June 15, 2014
June 15, 2014
June 18, 2014
Energy Conversion and Conservation
24.1081.1 - 24.1081.11
Significant Learning in a Renewable Energy Course Traditionally, engineering education has focused on lower levels of learning, such as foundational knowledge and application. It is vital that students understand and have the ability to use the physical laws governing our world to analyze engineering systems. More recently, higher levels of learning, such as synthesis and evaluation, have received increasing attention in engineering education. This paper describes: (a) the learning goals, (b) the teaching and learning activities and (c) feedback and assessment from a senior-‐level mechanical engineering course on solar thermal energy and energy storage. Topics of the course included the solar resource, solar collectors, solar thermal power, thermal energy storage, phase change materials, compressed air storage and flywheels. Fink’s “significant learning” approach was used to integrate multiple levels of learning into the activities of the course. Each unit began with readings from texts or journals on the topics. Next, a lecture was used to connect the reading to fundamental concepts, such as the laws of thermodynamics or heat transfer fundamentals. Lectures, examples and class discussions deepened the foundational knowledge and application learning. Near the end of each unit, students proposed and completed a design project. These open-‐ended, real-‐world exercises integrated many levels of learning. For example, after the team design reports were submitted, the peer-‐review process began. Each team reviewed and evaluated the designs of the other teams; ranking the designs based on a common set of criteria (identified by the students). They also identified strengths and weaknesses of each report and offered areas for improvement. Students also completed a research presentation, where they investigated state-‐of-‐the-‐art issues related to the topics of the course and presented them to the class. Several means of assessment were used to draw conclusions regarding the effectiveness of the teaching and learning activities for meeting the learning goals of the course. A summative assessment tool was used at the end of the course to measure how well the course learning objectives were met. Reflective learning portfolios were used as formative, self-‐assessment. These portfolios provided the students with the opportunities to document their achievement with respect to the learning goals of the course. The reflective portion of the portfolio required them to consider what they learned, the importance of what they learned and to identify how they learned in the course.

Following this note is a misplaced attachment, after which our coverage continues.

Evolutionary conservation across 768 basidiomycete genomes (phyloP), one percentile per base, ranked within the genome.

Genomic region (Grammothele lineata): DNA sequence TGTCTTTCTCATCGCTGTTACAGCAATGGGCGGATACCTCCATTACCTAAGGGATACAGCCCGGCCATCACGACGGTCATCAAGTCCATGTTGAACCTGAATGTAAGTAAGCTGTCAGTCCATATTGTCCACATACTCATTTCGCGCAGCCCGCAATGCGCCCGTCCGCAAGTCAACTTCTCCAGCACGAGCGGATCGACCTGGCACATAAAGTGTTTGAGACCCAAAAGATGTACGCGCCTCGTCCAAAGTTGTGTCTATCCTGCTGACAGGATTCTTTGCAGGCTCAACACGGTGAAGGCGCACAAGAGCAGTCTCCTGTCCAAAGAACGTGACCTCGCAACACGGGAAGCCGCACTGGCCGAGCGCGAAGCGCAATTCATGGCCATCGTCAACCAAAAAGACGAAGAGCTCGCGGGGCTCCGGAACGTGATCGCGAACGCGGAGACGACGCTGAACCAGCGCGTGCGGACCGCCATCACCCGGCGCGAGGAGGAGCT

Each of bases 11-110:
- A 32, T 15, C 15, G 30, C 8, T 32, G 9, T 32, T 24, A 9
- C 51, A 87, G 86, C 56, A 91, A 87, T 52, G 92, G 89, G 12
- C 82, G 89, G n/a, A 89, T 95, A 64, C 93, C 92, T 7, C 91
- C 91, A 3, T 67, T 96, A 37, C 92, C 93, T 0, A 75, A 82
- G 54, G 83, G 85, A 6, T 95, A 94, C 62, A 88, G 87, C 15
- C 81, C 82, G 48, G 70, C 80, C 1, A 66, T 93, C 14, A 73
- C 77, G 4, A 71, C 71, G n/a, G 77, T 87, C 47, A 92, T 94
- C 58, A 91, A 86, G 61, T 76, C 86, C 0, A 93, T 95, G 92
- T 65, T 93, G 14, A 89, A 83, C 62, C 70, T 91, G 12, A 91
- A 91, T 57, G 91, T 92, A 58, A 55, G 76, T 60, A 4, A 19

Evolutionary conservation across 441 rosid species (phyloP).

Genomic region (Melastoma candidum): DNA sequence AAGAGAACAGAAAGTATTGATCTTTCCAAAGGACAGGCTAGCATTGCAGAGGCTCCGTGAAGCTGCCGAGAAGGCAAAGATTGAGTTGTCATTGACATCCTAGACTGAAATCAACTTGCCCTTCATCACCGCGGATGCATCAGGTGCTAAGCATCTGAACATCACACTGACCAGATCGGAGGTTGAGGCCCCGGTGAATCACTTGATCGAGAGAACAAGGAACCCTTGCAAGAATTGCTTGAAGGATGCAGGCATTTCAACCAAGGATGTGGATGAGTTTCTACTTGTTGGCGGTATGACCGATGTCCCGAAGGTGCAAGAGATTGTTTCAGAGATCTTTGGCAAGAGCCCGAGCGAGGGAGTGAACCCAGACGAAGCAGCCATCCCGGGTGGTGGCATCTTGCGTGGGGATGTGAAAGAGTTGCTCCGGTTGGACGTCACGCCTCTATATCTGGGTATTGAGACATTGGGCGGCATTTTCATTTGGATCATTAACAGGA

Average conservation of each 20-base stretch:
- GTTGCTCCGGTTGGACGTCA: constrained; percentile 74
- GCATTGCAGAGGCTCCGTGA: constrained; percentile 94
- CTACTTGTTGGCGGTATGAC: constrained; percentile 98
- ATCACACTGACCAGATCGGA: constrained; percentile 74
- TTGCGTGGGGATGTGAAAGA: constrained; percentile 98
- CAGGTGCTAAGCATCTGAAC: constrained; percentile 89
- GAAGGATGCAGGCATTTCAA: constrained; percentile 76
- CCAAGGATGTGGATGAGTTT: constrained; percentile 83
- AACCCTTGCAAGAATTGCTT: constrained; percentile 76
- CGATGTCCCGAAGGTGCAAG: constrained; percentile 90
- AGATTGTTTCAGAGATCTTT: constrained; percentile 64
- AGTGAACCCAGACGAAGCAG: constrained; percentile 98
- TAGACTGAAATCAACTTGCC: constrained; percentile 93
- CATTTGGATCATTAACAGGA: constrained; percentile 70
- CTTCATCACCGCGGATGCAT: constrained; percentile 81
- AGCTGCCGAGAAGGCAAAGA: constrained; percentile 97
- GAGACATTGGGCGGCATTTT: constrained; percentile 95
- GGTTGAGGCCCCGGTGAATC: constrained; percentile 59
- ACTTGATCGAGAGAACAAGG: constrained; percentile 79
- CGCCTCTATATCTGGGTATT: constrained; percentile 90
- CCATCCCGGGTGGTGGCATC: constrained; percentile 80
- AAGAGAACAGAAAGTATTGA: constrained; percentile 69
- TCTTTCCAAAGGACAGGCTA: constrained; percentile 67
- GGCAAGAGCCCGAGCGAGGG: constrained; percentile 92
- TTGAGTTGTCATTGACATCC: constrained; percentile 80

Marbach, T. L. (2014, June), Significant Learning in Renewable Energy Paper presented at 2014 ASEE Annual Conference & Exposition, Indianapolis, Indiana. 10.18260/1-2--23014
ASEE holds the copyright on this document. It may be read by the public free of charge. Authors may archive their work on personal websites or in institutional repositories with the following citation: © 2014 American Society for Engineering Education. Other scholars may excerpt or quote from these materials with the same citation. When excerpting or quoting from Conference Proceedings, authors should, in addition to noting the ASEE copyright, list all the original authors and their institutions and name the host city of the conference. - Last updated April 1, 2015